When last we saw John Wick, at the end of his out-of-nowhere 2014 cult hit, the grudgingly reactivated assassin had avenged, with extreme prejudice, the murder of his dog and the theft of his car and was ready to enjoy retirement again. Alas, it was not to be. There were too many unresolved issues —
The Ring was my favorite of the remakes of Asian horror films in the early aughts. I’m on the record; I’m a Ring-leader. When Samara the stringy-haired wraith comes out of the TV at the end, there’s no convincing me that she can’t emerge from the movie screen, too. That’s just science. Having poisoned the ghost-well
I tried to channel my inner high-schooler for The Space Between Us, a movie about literally star-crossed teen lovers with All The Feels. Unfortunately, my real-life teen self’s favorite movies were Harold and Maude and Brazil, and she had absolutely no tolerance for the hackneyed story on the screen in front of her. The Space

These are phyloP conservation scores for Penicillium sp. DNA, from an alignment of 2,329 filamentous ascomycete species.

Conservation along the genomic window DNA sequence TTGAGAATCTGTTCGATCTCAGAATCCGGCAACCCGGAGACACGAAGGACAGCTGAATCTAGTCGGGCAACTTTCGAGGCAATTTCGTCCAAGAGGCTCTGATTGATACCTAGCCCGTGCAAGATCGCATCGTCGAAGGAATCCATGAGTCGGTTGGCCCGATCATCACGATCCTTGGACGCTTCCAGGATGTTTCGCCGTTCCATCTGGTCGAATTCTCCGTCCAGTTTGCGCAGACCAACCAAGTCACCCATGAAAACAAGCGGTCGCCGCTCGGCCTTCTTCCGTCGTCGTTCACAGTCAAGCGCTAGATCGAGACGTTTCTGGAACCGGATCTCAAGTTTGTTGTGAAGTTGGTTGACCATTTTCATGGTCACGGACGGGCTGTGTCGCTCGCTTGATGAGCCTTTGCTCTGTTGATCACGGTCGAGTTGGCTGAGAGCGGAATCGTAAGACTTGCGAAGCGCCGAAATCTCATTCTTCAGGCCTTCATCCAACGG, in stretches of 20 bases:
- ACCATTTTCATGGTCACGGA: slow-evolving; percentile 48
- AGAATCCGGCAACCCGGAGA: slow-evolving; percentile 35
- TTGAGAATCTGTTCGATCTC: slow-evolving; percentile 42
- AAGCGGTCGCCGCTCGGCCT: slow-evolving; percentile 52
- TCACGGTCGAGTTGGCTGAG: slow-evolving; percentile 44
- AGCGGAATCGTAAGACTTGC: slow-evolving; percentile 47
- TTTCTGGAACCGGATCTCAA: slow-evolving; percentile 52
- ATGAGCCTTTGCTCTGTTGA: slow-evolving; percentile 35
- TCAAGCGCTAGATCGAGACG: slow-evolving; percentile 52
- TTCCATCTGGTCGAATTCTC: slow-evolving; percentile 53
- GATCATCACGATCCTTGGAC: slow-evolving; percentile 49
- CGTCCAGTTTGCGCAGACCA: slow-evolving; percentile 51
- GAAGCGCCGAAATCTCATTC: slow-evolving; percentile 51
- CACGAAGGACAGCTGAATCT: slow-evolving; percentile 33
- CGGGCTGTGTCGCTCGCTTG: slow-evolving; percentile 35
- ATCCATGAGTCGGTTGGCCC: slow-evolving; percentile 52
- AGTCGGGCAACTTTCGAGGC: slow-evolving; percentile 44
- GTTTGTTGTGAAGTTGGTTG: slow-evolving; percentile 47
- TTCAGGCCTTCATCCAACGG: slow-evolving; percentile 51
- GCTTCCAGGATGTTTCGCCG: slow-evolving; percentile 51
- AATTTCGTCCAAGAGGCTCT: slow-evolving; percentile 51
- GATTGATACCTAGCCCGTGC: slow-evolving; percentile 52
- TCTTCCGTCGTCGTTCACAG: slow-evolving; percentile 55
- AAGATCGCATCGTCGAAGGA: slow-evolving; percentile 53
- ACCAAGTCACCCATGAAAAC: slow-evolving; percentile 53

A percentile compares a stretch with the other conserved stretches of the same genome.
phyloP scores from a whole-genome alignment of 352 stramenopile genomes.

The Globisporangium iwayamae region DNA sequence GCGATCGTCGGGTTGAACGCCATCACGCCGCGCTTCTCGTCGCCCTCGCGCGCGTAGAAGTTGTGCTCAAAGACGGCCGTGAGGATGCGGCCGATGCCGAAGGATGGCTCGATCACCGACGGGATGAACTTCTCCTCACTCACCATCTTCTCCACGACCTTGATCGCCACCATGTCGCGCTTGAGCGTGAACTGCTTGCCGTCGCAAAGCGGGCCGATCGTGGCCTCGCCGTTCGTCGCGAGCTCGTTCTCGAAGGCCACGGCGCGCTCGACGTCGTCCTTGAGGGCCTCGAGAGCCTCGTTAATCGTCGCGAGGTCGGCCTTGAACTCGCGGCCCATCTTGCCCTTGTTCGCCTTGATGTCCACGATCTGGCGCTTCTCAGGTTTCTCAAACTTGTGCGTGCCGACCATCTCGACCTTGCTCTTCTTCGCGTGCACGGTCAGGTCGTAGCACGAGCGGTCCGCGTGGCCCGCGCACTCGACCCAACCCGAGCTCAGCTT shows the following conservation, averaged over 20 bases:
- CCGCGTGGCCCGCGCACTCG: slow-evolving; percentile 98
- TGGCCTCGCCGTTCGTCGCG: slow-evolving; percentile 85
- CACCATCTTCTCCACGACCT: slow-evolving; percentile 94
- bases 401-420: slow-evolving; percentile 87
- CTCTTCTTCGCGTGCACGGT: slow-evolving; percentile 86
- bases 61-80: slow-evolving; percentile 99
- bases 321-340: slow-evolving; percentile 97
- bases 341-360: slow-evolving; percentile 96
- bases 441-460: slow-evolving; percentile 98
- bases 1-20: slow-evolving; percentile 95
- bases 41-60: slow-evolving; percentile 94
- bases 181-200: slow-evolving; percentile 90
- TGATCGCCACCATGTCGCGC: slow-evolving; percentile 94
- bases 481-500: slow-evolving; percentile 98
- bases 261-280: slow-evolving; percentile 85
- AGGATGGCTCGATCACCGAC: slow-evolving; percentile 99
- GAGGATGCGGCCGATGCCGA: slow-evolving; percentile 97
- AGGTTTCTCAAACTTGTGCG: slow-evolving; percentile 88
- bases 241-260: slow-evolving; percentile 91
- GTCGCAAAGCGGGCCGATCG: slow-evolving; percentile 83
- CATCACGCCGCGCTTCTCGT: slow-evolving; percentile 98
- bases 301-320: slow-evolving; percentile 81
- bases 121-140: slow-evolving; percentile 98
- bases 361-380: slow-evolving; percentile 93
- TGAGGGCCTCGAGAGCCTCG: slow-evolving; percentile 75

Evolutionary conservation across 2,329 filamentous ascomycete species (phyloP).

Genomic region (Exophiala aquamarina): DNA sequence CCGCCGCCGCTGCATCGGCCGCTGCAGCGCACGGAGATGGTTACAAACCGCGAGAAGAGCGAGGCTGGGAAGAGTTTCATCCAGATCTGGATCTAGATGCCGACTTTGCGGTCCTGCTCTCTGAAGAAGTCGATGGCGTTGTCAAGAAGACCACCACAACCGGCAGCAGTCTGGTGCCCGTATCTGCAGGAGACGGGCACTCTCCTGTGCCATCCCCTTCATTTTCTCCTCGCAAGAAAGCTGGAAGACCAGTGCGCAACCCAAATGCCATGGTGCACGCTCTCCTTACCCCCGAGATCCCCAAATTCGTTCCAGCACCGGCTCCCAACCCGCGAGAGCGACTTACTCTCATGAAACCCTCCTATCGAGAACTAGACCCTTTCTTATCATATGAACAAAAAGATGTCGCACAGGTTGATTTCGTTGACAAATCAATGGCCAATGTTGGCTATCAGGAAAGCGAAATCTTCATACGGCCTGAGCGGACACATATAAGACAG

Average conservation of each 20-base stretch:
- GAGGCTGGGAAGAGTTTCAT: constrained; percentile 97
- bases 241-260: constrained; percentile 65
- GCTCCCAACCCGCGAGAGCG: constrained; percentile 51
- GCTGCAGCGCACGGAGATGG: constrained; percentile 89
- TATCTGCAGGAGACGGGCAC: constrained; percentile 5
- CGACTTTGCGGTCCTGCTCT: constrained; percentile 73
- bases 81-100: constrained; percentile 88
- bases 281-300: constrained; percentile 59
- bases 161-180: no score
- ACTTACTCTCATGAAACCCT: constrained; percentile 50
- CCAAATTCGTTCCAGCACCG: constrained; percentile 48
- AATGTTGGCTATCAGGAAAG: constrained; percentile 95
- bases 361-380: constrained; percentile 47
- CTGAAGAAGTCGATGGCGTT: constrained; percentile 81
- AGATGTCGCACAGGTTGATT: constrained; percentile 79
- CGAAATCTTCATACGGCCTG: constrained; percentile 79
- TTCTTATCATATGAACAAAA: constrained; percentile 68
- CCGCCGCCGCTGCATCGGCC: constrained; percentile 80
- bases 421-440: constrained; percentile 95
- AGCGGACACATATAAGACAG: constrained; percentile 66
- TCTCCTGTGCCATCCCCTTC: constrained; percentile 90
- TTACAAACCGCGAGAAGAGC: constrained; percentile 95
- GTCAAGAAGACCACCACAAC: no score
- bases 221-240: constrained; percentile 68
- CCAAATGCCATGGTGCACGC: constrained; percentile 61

Perhaps, during the past 14 years, you’ve pondered what might have become of Xander Cage, the thick-necked, skateboarding slab played by Vin Diesel in 2002’s fun-but-dumb action flick xXx. If so, you’re in luck! A sequel has now arrived, for no earthly reason whatsoever, to answer that question! And to provide even more of the
Patriots Day tries to give audiences great value: three movies for the price of one. It starts by telling the personal stories of people affected by the 2013 Boston Marathon bombings: victims, police, folks suddenly entangled in the criminals’ escape. The bombing itself briefly drives the movie into the realm of realistic horror. Afterward, a
Martin Scorsese works with two of his favorite themes in Silence — Catholicism and violence — but not in the way he’s done in the past. Slowly paced and, yes, often quiet, Scorsese’s adaptation of Shusaku Endo’s acclaimed 1966 novel has the contemplative mood of a Terrence Malick film, or one of Werner Herzog’s madmen-in-jungles adventures,
An inspiring story anemically told.
Pitcher D’Acquisto’s memoir is one wild and wooly ride.
The joy ESPN’s Tim Kurkjian derives from baseball is infectious.
We like this book, and so should you.